The study of objects constitutes a relatively new field of academic enquiry, commonly referred to as material culture studies. Students of material culture seek to understand societies, both past and present, through careful study and of the physical or material objects generated by those societies. The source material for study is wide, including not just human-made artefacts but also natural objects and even preserved body parts (as you saw in the film ‘Encountering a body’). Some specialists in the field of material culture have made bold claims for its pre-eminence. In certain disciplines. it supreme. It plays a critical role in archaeology, for example, especially in circumstances where written evidence is either patchy or non-existent. In such cases, objects are all have to rely on in forming an understanding of ancient peoples. Even where written documents survive, the physical remains of literate cultures often help to provide new and interesting insights into how people once lived and thought, as in the case of medieval and post-medieval archaeology. In analysing the physical remains of societies, both past and present, historians, archaeologists, anthropologists and others have been careful to remind us that objects mean different things to people.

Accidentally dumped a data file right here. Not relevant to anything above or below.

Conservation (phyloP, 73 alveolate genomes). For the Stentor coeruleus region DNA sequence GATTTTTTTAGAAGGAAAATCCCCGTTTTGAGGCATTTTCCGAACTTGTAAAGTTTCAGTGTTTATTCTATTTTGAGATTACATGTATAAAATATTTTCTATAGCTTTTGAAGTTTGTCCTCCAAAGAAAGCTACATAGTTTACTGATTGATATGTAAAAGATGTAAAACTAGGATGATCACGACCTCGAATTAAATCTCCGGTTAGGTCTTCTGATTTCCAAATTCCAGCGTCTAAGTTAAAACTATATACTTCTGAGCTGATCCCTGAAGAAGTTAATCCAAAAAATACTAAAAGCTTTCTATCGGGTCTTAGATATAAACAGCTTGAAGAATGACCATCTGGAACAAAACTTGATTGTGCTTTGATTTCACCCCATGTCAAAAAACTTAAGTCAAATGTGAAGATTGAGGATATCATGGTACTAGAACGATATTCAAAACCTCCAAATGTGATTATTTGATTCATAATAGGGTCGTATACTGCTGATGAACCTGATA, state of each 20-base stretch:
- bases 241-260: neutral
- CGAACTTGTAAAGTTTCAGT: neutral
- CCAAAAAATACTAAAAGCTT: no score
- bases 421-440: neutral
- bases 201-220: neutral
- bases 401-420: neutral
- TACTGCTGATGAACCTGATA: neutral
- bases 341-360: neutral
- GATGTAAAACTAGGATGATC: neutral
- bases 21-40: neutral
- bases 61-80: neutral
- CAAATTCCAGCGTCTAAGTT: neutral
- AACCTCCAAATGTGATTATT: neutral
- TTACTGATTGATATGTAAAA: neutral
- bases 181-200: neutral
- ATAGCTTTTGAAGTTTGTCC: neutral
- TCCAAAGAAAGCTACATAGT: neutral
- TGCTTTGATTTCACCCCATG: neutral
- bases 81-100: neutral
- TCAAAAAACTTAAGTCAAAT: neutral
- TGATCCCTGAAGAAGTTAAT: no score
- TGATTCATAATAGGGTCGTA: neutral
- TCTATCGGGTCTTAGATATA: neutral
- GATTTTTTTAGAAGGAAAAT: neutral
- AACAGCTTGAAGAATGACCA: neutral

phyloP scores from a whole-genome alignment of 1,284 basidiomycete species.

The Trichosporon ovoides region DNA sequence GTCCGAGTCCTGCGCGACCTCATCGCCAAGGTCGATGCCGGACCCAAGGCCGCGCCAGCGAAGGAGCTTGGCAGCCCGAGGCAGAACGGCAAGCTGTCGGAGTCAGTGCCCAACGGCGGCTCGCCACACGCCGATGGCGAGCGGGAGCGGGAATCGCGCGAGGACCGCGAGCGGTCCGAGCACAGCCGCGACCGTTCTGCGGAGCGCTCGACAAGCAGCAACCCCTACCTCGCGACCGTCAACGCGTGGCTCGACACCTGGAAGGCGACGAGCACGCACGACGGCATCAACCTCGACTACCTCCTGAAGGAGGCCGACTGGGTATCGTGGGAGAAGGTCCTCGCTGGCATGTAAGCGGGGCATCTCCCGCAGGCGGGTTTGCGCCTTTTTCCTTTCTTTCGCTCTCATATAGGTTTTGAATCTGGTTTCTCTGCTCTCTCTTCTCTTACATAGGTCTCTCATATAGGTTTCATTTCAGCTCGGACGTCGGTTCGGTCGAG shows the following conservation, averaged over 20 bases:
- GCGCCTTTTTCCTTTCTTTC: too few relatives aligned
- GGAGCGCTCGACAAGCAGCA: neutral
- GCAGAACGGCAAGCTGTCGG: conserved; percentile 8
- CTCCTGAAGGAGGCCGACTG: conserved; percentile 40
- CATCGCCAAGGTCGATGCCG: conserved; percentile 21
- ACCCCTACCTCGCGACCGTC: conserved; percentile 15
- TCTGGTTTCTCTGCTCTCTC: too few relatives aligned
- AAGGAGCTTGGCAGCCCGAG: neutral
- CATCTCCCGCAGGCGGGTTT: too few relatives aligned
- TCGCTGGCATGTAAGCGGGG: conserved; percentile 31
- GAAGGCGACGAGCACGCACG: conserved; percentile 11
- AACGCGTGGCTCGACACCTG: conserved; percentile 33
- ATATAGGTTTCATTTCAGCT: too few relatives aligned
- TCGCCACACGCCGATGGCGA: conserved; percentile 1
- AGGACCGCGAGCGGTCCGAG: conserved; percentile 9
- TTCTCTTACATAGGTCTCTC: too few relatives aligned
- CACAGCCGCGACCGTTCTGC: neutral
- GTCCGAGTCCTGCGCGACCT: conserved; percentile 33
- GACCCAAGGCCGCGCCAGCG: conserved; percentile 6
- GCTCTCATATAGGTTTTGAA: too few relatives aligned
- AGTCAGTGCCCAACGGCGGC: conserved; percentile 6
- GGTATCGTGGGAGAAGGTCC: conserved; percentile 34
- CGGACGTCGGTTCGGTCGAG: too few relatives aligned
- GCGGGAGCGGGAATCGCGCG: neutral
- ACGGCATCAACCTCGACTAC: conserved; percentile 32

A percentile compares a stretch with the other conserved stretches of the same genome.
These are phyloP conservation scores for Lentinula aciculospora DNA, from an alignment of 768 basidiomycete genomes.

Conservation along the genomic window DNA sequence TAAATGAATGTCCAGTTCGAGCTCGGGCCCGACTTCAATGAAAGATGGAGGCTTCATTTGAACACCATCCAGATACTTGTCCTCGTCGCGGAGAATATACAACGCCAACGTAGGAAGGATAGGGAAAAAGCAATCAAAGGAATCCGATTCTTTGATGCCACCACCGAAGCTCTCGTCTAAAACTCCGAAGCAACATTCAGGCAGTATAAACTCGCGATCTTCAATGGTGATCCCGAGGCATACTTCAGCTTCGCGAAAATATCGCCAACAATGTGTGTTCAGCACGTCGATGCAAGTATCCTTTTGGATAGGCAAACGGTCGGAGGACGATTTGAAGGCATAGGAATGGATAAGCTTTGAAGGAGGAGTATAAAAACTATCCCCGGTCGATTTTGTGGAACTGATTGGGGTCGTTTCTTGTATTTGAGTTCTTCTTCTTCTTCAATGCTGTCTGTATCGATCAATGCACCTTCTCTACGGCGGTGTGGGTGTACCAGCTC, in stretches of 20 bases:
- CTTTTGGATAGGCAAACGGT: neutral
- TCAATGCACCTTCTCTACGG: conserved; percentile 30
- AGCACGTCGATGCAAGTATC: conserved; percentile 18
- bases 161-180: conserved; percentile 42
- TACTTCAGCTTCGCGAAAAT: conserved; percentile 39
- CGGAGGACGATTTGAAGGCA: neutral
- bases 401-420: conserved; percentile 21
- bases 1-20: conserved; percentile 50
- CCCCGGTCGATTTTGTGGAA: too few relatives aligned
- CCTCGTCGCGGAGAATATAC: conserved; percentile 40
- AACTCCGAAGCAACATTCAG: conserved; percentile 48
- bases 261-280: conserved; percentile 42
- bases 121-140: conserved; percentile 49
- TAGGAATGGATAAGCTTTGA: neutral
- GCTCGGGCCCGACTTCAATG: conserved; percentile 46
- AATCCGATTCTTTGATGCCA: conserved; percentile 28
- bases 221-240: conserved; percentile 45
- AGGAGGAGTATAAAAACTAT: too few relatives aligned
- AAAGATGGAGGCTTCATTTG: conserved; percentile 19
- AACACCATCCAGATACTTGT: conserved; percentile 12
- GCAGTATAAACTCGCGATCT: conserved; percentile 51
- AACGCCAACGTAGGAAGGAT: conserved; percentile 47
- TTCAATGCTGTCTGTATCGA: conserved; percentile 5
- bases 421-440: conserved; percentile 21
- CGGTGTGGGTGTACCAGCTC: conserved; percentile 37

|Title||The study of objects constitutes|
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